Global Job Task Analysis
Have you ever wondered what the landscape architecture profession looks like around the world?
Geoffrey Alan Jellicoe, the First President of IFLA, was one of the first architects to grasp the importance of the landscape architect's role as the one who “helps just by doing his work well, not commercially, but for the good of all. Every bit of good landscape helps towards this end and helps towards the objective of people living in harmony one with the other”.
However, almost a hundred years later, the role of landscape architecture is still too often underestimated. So much so that even the members of IFLA APR ExCO consider it a top priority mission for landscape architects to have their value and skills recognized not only as 'green consultants' but as professionals capable of understanding the complexity of the project in its entirety: from environmental to social aspects, from technical to cultural aspects.
For this reason, at the beginning of 2022, the International Federation of Landscape Architects (IFLA) and the Council of Landscape Architectural Registration Boards (CLARB)* undertook a systematic research initiative to define the global landscape architecture practice, delving into the intricacies of the profession, called “Global Job Task Analysis”. The research was conducted through a survey in 10 languages extended to 2,000+ participants representing 100+ countries. The survey was developed by a commission comprised of 13 SMEs selected by IFLA and CLARB, with oversight from the Steering Committee, based on their specialization withing landscape architecture, the number of years they have been practicing landscape architecture, and geographic location, plus two CLARB staff and two Professional Testing staff.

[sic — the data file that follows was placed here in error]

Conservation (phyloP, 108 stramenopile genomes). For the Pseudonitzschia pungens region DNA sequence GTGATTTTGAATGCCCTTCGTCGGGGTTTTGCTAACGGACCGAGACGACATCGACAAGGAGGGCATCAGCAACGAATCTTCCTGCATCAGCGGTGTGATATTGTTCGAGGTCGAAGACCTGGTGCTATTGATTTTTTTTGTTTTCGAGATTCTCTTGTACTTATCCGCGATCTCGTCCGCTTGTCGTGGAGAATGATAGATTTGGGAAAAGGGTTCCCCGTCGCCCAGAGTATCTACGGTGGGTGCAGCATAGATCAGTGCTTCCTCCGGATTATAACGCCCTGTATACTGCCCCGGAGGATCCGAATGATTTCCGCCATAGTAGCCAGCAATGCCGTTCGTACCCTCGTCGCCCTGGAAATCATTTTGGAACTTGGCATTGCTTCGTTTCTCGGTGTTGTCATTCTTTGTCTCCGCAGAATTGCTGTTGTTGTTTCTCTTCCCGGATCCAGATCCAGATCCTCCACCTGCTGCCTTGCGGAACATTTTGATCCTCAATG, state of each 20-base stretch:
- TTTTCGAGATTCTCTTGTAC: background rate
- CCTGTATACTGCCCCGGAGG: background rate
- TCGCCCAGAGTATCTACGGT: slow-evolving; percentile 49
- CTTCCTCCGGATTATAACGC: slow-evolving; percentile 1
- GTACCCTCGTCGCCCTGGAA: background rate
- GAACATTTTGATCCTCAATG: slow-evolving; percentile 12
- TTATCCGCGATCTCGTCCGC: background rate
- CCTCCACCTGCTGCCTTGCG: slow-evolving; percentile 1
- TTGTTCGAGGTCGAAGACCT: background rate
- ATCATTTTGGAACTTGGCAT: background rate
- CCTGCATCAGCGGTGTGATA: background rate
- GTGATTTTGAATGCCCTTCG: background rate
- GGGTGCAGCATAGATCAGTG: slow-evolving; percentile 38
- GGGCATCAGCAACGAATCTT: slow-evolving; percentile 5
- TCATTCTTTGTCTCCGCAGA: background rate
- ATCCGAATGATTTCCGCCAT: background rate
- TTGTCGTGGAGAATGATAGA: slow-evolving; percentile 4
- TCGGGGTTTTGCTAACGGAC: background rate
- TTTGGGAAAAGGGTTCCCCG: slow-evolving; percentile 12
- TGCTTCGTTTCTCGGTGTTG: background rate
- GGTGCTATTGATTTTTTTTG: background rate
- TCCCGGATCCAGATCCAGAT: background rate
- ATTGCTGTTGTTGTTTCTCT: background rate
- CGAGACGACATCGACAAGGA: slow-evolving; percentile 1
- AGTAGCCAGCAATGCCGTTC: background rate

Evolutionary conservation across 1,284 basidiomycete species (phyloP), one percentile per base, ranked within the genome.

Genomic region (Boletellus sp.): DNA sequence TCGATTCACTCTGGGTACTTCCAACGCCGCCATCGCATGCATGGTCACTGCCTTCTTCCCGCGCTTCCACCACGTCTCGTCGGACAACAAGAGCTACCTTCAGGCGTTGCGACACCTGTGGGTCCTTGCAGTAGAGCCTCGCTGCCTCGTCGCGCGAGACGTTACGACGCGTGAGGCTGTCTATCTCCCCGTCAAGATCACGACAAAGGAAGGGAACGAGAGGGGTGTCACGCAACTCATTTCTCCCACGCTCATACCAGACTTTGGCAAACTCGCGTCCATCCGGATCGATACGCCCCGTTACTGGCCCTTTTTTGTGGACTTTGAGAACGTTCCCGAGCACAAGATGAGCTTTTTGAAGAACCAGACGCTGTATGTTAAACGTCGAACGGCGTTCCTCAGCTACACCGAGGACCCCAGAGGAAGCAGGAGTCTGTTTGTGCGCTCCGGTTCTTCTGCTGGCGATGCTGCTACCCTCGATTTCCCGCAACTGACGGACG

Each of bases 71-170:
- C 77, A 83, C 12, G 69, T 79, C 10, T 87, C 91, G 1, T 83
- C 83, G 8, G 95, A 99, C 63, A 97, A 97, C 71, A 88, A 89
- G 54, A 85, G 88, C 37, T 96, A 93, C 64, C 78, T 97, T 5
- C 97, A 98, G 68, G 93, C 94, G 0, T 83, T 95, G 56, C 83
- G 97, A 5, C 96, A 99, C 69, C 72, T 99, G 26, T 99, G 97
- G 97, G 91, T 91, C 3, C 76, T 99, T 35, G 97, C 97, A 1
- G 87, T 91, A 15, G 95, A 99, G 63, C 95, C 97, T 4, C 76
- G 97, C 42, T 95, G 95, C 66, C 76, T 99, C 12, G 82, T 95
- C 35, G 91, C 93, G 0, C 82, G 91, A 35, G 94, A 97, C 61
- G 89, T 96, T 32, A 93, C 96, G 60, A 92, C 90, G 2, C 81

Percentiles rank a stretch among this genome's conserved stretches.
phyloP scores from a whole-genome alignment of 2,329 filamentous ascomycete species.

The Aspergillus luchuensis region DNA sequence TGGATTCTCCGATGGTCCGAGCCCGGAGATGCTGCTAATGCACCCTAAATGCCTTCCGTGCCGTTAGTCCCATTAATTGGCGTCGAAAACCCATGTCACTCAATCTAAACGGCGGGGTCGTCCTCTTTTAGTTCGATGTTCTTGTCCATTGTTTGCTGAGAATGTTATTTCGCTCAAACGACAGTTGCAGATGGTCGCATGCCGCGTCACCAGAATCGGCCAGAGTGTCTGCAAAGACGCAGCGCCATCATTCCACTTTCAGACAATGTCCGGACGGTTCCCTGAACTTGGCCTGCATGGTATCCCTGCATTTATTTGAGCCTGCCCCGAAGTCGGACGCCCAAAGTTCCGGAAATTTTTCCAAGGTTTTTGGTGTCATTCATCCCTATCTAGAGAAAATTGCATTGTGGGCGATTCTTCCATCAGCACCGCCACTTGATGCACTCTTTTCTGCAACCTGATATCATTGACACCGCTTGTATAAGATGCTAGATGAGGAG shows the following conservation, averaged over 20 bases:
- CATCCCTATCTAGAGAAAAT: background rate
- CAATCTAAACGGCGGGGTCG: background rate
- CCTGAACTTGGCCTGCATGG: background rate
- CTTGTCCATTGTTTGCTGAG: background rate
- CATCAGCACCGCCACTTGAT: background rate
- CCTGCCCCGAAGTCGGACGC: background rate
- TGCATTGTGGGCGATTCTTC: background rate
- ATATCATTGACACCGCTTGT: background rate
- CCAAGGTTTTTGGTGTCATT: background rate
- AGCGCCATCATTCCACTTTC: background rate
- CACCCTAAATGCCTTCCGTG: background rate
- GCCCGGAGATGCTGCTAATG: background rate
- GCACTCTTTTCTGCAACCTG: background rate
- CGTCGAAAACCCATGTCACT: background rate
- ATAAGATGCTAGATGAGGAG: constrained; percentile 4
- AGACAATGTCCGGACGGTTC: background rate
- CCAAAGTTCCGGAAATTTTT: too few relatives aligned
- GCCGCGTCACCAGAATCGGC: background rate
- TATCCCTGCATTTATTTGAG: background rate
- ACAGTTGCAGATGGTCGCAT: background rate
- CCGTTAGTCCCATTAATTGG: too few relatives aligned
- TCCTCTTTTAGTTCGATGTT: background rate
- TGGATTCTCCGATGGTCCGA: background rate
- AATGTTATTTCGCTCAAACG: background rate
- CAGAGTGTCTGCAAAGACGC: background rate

The focus group met for three days, in person in Honolulu, Hawaii May 11-13, 2022. From this initial meeting, a 23-question questionnaire was developed and presented following the DACUM Method.
The objective was to understand the facets of the profession: what are the tasks of a landscape architect? What knowledge and skills do they possess? What abilities are required of them? Similarly, values associated with the work of landscape architects were identified, and investigated, as: Social sustainability,Environmental sustainability/Nature conservation, Economic sustainability, Climate change resilience, Indigenous/Ancestral/Native/Cultural values, Inclusion/Diversity, Designing with nature/Biophilia/Biodiversity/Balanced ecosystems, Finances/Budget/Cost, Aesthetics/Beauty.
The results of this first ever Global Job Task Analysis have been presented by a webinar on December 12, conducted by Adrienne W. Cadle, Professional Testing and Rebecca Moden, and the full report is available here.
Thanks to the job of CLARB and IFLA we now have a broader view of who is practicing landscape architecture, what the practice of landscape architecture entails and what is the potential impact to the future of the profession.
Once again, there are no better words than those of Geoffrey Alan Jellicoe:
“The world is moving into a phase when landscape design may well be recognized as the most comprehensive of the arts. Man creates around him an environment that is a projection into nature of his abstract ideas. It is only in the present century that the collective landscape has emerged as a social necessity. We are promoting a landscape art on a scale never conceived of in history.”
By Chiara Sonzogni
 The Council of Landscape Architectural Registration Boards (CLARB) is a United States-based nonprofit association that works to protect the public’s health, safety and welfare by establishing and promoting professional licensure of landscape architects and verify their education, experience, examination and licensure history in the area of Canada, the United States, Puerto Rico and the Northern Mariana Islands. Its mission is to promote the landscape architecture profession within a collaborative partnership of the allied built-environment professions, demanding the highest standards of education, training, research and professional practice, and providing leadership and stewardship in all matters.